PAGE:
Warren Gatland welcomed the biggest comeback in Six Nations history claiming that his Wales side have "forgotten how to lose".

At 16-0 down at halftime the match appeared over with France firmly in the ascendancy in every aspect as the visitors laboured in the wet conditions. But with three second-half tries, Wales somehow fought their way to a 10th successive victory, matching their best winning run in more than 100 years.

Wales head coach Warren Gatland. Photo / Photosport
Wales head coach Warren Gatland. Photo / Photosport

"It's nice to get out of jail 16-0 down and win the game so we'll take it," Gatland said. "Today our game management was poor but we found a way to win. For me, the big difference between the two teams is that we've probably forgotten how to lose and they're probably searching for some confidence."

Gatland had a warning for their rivals. He declared in the build-up that he believed Wales would win the Six Nations if they won this game and regardless of their many deficiencies, he plainly still feels this to be true.

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"Lots of things will be improved on in the next few games," he said. "It's tough in the Six Nations when you come up against one of the big teams, first up. France in Paris is a real challenge but if you can win the first game then you have a good chance of winning the tournament. It's a big start for us. We've got an eight-day turnaround with Italy next week so we're looking forward to the next few days.

Six Nations Championship Round one, France vs Wales. Photo / Photosport
Six Nations Championship Round one, France vs Wales. Photo / Photosport

"Everyone who's won this Championship in the last 10 years will recognise there's games where you get a bit lucky. Like the Johnny Sexton drop-goal last year against France. We look back on times when we've won the Grand Slam and had a bit of luck."

George North was awarded the man of the match honours, despite struggling in the first half. It was his defensive mistake which allowed in Yoann Huget. But in the second half it was the Lions wings "never-say-Dai" attitude which saw him make up for his error when capitalising on a horrendous Huget howler and then score the winning try with an interception straight from the Fiji sevens team playbook.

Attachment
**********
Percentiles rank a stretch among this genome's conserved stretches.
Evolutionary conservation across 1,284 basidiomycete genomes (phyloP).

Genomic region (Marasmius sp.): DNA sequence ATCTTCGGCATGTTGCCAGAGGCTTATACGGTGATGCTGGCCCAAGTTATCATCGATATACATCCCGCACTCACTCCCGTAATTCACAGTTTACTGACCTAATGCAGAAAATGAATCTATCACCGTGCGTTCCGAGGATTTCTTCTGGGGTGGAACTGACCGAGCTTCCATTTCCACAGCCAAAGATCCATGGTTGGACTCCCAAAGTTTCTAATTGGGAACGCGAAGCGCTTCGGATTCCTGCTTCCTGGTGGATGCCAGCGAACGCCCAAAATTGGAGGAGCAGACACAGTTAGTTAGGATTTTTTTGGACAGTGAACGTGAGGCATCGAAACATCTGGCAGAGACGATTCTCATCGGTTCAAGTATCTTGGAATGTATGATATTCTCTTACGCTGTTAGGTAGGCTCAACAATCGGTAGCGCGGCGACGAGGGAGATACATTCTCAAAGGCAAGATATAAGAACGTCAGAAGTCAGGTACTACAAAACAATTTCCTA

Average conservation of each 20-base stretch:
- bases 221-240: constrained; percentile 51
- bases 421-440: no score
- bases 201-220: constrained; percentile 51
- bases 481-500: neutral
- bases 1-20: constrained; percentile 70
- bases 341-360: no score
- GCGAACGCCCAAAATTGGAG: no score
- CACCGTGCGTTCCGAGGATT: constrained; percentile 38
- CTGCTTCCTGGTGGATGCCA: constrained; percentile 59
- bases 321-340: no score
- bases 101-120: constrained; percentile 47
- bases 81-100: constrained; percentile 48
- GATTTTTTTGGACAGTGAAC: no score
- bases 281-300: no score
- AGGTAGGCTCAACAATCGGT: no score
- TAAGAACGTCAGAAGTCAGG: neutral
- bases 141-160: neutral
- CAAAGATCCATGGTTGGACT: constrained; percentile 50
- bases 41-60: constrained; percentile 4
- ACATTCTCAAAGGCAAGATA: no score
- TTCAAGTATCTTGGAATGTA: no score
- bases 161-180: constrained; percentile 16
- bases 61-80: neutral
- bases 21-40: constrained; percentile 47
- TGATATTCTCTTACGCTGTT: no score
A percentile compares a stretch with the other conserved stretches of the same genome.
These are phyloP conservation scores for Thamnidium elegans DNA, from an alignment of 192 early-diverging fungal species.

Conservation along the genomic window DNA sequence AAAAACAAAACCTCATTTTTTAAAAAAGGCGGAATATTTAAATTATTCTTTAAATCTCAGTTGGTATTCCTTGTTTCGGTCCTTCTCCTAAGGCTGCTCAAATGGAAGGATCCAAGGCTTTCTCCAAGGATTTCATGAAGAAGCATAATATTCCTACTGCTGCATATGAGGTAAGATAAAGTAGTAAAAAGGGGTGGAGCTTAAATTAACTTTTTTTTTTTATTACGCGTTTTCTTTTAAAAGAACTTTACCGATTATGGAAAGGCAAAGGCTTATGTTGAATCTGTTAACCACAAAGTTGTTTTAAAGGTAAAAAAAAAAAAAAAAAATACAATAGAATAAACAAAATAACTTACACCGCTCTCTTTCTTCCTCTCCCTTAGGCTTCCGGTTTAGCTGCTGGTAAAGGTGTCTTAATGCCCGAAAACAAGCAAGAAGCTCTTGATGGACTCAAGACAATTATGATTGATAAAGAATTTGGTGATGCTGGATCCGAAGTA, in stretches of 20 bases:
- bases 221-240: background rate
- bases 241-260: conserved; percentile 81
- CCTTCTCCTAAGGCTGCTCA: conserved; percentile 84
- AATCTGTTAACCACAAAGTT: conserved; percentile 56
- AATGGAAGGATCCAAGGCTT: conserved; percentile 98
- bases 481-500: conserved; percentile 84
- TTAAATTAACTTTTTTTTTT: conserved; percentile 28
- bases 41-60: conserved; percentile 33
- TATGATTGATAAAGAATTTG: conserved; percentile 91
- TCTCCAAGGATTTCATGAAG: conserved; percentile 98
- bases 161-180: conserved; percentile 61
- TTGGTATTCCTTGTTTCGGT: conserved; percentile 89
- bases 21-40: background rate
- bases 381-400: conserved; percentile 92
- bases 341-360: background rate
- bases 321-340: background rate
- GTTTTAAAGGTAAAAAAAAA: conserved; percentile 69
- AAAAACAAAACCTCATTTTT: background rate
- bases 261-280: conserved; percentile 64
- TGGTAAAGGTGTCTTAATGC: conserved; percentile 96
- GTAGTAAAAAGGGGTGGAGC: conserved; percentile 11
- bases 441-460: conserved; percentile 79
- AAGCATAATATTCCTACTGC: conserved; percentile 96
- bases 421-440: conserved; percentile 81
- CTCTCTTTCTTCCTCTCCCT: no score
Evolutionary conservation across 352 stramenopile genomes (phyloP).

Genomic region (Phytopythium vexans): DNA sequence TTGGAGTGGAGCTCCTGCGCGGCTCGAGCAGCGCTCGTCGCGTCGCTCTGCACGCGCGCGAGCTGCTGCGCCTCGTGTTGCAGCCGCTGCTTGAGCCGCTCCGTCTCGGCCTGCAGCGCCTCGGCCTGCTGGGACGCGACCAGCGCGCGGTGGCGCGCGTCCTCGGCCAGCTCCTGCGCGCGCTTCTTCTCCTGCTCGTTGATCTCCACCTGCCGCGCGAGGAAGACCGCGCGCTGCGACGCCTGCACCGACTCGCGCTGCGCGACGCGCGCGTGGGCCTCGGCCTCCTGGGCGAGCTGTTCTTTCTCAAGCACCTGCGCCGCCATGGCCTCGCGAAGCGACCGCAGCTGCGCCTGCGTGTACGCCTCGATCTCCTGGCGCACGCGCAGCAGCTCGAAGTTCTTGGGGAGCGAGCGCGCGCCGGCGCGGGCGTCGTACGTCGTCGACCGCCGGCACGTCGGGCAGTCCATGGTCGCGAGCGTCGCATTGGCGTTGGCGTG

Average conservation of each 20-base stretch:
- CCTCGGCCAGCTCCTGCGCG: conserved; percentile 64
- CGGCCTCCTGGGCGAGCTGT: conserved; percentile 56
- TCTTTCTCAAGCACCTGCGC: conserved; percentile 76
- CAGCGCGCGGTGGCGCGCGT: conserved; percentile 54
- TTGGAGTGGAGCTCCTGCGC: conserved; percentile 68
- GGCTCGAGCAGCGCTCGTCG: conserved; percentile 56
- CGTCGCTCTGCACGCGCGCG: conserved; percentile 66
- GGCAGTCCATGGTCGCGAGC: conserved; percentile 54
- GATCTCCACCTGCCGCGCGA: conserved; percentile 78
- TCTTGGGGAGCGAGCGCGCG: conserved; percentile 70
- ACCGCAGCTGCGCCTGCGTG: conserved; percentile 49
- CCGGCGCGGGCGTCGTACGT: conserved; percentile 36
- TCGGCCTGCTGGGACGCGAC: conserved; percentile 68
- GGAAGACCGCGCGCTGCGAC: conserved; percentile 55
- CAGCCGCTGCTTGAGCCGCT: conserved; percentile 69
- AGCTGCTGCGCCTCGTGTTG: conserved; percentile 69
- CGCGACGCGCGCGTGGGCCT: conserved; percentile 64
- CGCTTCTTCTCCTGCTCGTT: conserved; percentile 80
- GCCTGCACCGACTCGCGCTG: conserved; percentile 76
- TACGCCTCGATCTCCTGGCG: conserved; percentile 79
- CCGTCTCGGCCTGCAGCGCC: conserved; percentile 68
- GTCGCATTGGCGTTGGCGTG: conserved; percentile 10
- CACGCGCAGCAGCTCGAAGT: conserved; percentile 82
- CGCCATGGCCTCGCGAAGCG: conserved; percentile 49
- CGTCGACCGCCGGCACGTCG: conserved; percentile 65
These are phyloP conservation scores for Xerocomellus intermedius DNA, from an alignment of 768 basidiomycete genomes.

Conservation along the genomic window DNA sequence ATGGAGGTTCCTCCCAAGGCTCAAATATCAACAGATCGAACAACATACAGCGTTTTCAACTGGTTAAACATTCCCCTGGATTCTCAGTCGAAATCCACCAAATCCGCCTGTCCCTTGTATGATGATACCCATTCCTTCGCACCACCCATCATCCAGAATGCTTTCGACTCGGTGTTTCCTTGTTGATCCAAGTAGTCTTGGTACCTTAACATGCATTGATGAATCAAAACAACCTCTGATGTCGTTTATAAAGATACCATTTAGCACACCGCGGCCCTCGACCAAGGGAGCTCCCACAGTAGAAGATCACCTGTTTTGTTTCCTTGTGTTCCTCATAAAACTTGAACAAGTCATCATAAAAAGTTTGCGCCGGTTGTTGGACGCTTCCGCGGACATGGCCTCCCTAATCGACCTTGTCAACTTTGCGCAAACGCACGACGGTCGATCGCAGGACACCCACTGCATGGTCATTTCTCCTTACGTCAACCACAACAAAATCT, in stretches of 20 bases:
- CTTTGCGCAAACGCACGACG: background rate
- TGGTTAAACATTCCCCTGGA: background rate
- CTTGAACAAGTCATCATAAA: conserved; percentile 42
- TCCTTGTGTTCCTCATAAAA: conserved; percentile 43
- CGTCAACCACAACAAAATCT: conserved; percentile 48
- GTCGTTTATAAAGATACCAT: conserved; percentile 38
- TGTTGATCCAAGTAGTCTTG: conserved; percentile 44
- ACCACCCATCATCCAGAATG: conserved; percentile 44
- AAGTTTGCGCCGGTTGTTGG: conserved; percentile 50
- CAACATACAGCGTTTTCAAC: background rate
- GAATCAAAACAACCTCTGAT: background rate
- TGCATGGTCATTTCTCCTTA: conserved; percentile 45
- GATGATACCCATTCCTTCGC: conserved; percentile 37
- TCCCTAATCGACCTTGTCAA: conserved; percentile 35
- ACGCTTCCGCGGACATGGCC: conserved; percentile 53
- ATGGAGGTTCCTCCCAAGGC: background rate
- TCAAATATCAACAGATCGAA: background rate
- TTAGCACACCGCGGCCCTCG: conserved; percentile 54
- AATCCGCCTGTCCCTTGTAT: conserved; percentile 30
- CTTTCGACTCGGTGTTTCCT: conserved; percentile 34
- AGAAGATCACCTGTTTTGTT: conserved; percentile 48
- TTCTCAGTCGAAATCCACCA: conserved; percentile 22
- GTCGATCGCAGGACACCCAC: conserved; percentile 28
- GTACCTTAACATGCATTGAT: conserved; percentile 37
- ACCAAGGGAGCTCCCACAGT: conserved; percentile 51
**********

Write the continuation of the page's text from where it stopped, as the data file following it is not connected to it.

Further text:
Gatland, however, was muted in his praise of North. "It was great that he scored two tries but I'm more disappointed with France's second try when he stepped in off his wing," he said. "He should have stayed on his man. That was more disappointing for me. But he's gone hard at that intercept and it's a big moment in the game.

"He's a quality player. I thought Josh Adams was one of the players of the match on the other wing. George has got some real special qualities as a player and those two tries had a big impact on the game."

Wales' Gareth Davies and Aaron Wainwright at the final whistle. Photo / Photosport
Wales' Gareth Davies and Aaron Wainwright at the final whistle. Photo / Photosport

North was honest in his own assessment. "It wasn't really the best half from us," he said. "We knew that the first half would be hard, that France would come out strong, being the home of the first game of Six Nations. They played some good rugby, nothing really went our way."

North revealed that there was no panic in the dressing room at the break. "The messages at half time were clear, to stick to our structure, we know what we're doing, back the result and back each other," he said.

"It showed in the result that came in the second half. We are at a great place momentum-wise. It really sets a marker for us to go forward now, for next week against Italy."

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Alun Wyn Jones was typically circumspect. The captain had said in the week that the momentum built by their nine successive victories going in would mean exactly nought unless they started on the front foot. Instead, they were on the back foot, for almost the whole of the first half.

"We have to hold out hands up and say we came out pretty slow," he said. "Credit to George and our defence, they came through in the conditions. We learned pretty quickly that we were better off without the ball than with it. There is a lot of value in chasing lost causes. One with the kick and one with the interception.

"At half-time we were very clear about what we had to do, but had we not taken the opportunity early in the second half we might have felt the fear. A 16-point swing usually doesn't happen but we were able to get that snowball effect."

A remarkable beginning to the Championship was only soured by the vast swathes of empty seats in the stadium. The French authorities did not release an official attendance, but the 80,000- capacity arena was estimated to be almost a quarter empty. France's form has hardly helped but questions must be asked of the Friday night kick-off. A match which was spectacular on TV slightly suffered because of the gaps in the crowd.